|Written critique of own work?
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|Author:||corrival [ Wed Apr 12, 2006 7:12 am ]|
|Post subject:||Written critique of own work?|
allthatjazz posted the following in question in the Modern forum, I thought it would get more response here:
I need SO much help with my a-level dance coursework. I thought id be ok, but im really struggling.
We have to evaluate our own solo dance talking about starting points, our ideas, motifs, devices we used, what we discarded, any training we used to help the performance, rehearsal techniques etc.
My solo dance has been really well choreographed, alot of plp have commented on it but im finding writing about it hard. The structure of the coursework espesically. It has to be between 1500- 1800 words and i dont know where to start.
|Author:||Stuart Sweeney [ Wed Apr 12, 2006 7:55 am ]|
Hi, allthatjazz, and welcome to CriticalDance. Sorry to hear that you have hit a block with your work. My first thought is that you should arrange to speak with your teacher about your problems and work out an approach to break the roadblock.
|Author:||Alex R [ Wed Apr 12, 2006 4:58 pm ]|
you say in your post that you have to write about:
starting points, our ideas, motifs, devices we used, what we discarded, any training we used to help the performance, rehearsal techniques
so if this is what you have to do, what is it that you are finding difficult? Are you having problems breaking it all down into these categories if your solo piece "just came together like that"?
|Author:||allthatjazz [ Thu Apr 13, 2006 3:42 am ]|
Yeh thats exactly it....I spent ages choreographing the dance and I really did background for it and gave it a purpose, the dance didnt just come together.
Im just finding it hard breaking it down.....
PART A is about how we choreographed, techniques we used, devices etc (25 marks)
PART A2 is about lighting, costume etc (5 marks)
PART B is about technical training, performance training
PART B2 is about rehearsal process, feedback etc
PART C is notation - having to do benesh or laban
|Author:||Stuart Sweeney [ Thu Apr 13, 2006 3:56 am ]|
OK atj - let's start at the beginning: how did you choreograph the piece eg
- how did you choose the music
- your initial thoughts - "what will it be about"
- detailed planning at home/working in the studio?
- any use of improvisation/task setting?
Then you can move on to the other sections of part A
Two further thoughts:
- make notes like the above to break down each topic and make short notes on the answers as well before the full draft
- I still think you should be consulting your teacher. For a project like this their role should be more that of a supervisor, rather than a teacher, so make use of that.
|Author:||allthatjazz [ Thu Apr 13, 2006 4:03 am ]|
We are in the half term break and so I cant meet up with my teacher. I have been texting her and she has been giving me some pointers but its the structure of the coursework thats hard. should it go back and forth or being joined or in sections?!
it cant go like:
rehearsing......... this is what i did etc
technical........i did this etc
it has to interlink
|Author:||Stuart Sweeney [ Thu Apr 13, 2006 5:23 am ]|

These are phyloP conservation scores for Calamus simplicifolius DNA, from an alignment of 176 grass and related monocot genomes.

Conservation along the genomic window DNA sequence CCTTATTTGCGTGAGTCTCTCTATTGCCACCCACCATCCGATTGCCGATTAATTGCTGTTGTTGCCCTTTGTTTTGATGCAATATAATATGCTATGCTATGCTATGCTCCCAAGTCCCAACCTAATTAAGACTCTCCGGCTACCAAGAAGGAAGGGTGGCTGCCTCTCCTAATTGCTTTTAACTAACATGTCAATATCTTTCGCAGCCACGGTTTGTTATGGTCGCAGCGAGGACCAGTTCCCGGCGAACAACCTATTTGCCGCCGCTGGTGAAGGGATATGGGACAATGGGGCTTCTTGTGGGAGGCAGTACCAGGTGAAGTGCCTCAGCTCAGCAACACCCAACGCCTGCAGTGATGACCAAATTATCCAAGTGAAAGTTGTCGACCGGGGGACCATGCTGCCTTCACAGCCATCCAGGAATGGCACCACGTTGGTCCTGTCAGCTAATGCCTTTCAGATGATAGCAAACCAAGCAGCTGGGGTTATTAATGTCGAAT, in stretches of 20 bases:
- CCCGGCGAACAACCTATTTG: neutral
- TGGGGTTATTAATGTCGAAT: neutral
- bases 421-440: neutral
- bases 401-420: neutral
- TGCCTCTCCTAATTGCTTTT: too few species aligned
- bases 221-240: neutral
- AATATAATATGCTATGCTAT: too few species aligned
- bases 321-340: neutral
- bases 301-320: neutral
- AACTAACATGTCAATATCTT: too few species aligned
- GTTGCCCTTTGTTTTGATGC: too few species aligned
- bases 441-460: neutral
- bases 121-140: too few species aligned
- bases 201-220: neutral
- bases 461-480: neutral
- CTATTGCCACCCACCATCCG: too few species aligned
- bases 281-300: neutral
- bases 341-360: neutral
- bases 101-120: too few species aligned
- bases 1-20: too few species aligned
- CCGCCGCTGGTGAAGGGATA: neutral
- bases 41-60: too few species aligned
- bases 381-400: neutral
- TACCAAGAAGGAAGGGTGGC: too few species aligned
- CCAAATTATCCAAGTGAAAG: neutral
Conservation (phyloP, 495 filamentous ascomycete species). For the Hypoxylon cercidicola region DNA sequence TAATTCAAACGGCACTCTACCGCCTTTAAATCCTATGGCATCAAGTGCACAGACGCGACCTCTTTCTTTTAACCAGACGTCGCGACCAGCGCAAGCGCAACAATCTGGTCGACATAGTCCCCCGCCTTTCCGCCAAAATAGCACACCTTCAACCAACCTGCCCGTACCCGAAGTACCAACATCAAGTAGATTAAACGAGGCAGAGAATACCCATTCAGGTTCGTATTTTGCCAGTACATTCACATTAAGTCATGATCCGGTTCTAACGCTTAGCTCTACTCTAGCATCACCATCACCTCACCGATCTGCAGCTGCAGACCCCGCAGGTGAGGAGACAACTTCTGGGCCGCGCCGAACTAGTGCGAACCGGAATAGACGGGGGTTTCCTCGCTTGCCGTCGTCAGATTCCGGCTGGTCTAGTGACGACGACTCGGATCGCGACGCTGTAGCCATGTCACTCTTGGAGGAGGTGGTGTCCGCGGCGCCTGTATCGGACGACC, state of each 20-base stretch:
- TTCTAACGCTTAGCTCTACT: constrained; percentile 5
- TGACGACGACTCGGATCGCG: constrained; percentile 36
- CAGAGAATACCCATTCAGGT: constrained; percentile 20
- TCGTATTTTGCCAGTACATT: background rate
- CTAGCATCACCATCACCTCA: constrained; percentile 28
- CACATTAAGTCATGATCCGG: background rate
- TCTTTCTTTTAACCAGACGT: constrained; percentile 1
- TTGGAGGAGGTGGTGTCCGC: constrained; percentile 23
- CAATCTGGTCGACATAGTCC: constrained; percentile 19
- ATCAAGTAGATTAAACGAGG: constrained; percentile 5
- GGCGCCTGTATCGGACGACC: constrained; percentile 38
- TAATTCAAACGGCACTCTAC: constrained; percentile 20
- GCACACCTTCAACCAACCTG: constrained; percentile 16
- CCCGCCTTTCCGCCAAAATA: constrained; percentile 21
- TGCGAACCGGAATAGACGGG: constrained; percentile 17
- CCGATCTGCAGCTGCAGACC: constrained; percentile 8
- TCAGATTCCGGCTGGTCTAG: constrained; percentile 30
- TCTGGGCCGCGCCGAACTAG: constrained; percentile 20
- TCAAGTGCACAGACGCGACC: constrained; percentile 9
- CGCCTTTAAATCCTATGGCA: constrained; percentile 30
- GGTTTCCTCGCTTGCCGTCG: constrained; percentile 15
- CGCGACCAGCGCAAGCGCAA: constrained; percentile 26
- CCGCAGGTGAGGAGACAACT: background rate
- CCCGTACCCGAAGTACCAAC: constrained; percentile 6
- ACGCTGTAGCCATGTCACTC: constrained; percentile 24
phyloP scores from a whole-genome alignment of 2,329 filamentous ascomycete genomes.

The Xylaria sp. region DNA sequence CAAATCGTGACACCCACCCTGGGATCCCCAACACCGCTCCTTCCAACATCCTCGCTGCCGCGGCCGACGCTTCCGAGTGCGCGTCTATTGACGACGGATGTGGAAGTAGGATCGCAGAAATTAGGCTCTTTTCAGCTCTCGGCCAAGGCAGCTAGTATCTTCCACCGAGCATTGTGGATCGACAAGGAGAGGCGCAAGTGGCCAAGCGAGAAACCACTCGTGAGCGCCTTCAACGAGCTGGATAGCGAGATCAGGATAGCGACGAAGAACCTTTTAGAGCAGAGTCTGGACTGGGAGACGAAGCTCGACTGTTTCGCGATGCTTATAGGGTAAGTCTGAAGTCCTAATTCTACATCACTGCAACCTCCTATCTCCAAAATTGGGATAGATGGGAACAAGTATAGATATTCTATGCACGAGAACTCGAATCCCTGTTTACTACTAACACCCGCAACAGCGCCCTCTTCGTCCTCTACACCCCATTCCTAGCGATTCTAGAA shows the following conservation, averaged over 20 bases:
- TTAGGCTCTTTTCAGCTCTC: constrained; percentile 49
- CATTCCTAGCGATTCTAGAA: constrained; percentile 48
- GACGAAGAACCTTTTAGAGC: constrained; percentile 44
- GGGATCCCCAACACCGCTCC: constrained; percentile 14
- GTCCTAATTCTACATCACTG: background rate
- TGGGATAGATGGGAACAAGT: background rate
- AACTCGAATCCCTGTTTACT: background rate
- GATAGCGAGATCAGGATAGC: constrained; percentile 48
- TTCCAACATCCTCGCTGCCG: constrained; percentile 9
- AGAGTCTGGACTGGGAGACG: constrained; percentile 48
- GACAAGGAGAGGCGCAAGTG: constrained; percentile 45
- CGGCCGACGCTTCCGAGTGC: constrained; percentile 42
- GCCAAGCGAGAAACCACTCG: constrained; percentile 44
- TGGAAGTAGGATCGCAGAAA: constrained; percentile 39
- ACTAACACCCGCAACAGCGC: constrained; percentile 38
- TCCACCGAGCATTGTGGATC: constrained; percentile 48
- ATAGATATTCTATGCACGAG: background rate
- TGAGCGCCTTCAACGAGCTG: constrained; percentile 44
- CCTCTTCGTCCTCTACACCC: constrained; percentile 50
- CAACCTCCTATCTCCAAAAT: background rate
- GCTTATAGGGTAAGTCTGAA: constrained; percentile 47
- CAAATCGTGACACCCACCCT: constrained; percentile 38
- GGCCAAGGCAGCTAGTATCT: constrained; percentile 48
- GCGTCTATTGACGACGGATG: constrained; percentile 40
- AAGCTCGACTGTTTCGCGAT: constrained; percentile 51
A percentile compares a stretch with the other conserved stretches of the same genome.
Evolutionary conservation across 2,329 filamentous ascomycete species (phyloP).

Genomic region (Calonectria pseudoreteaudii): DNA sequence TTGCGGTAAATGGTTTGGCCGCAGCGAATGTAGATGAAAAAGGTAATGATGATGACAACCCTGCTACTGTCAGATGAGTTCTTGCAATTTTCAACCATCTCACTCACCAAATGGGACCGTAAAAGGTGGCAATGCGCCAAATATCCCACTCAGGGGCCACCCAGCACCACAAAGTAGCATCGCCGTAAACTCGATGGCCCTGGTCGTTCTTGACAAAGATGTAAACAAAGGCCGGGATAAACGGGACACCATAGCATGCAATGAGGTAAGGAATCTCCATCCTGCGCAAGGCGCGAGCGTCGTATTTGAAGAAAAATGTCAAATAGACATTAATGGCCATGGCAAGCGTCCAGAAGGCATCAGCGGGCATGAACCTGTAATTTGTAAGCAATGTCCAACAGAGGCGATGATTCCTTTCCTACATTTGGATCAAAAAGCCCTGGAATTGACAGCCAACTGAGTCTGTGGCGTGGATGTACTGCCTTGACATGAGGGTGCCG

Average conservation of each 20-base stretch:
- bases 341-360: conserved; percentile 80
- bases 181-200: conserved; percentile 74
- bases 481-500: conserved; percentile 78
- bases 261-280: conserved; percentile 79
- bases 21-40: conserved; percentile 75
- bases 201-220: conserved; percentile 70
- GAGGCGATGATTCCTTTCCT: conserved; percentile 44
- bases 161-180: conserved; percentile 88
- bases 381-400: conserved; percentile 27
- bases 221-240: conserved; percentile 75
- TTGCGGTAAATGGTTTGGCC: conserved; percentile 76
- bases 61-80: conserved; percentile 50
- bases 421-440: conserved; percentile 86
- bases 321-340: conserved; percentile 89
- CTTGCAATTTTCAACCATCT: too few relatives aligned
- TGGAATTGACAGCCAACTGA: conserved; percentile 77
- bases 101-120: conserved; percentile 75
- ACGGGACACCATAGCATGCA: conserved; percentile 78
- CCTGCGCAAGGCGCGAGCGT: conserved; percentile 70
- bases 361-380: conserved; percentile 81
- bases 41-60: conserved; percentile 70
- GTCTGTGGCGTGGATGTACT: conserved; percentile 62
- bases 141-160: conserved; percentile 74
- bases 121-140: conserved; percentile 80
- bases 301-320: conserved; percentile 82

OK atj - my further two cents worth. Alex, you've been through a similar process, so let me know if what I propose doesn't make sense.
1. The structure given has 4 sectiona with allocated marks, so those should show up as distinct sections.
2. Within each section, I would go for contibnuous text with clear paragraphing for new themes or a different aspect of a longer theme.
3. Make notes for A:relevant questions marking the different steps and brief notes as to what you did. look at the order of your notes and decide whether you want to change the order - a computer notebook is great for this of course. Then draft the continuous text using your notes as a basis. The first sentence of each para should make it clear what the subject will be.
4. If A is especially daunting, maybe start the process where you feel on safer ground.
5. work your way through the list of scetions and then review whether you need to change order around.
Do some planning and make a start - that's the key step
|Author:||Alex R [ Thu Apr 13, 2006 9:16 am ]|
Stuart that all seems like a good way of doing it. allthatjazz what Stuart says about keeping the essay in distinct sections is probably the most important, that way it will be easy for the marker to follow.
something that would help us a lot is the title of the essay, what is it? Is it a set one or do you make up your own?
When i had to write a critique of my performing arts piece my basic plan was:
IMPROVISATION (how you devised the piece)
REHEARSAL (any changes you made and the rehearsal process)
PERFORMANCE (how the performance went, anything that went well/badly etc.)
Do you have to write about your performance of the piece?
From what you've told us so far it seems that you essentially have to write about everything you did, so if your memory serves, try and write down chronologically everything that you did in terms of creating choreography, desigining and making costumes etc. as that may help you remember things.
The most important advice i can offer if you have to write about what you do, is first say what you did, but then it is important that you explain WHY you did those things.
|Author:||Joanne [ Fri Apr 14, 2006 2:02 am ]|
It is also important I think to keep to the sections to give you some clarity and also avpid repeating yourself.
Also have you got any feedback from others who have seen your work. That could be interesting to evaluate and use as a way of analysing your work from a more objective viewpoint.
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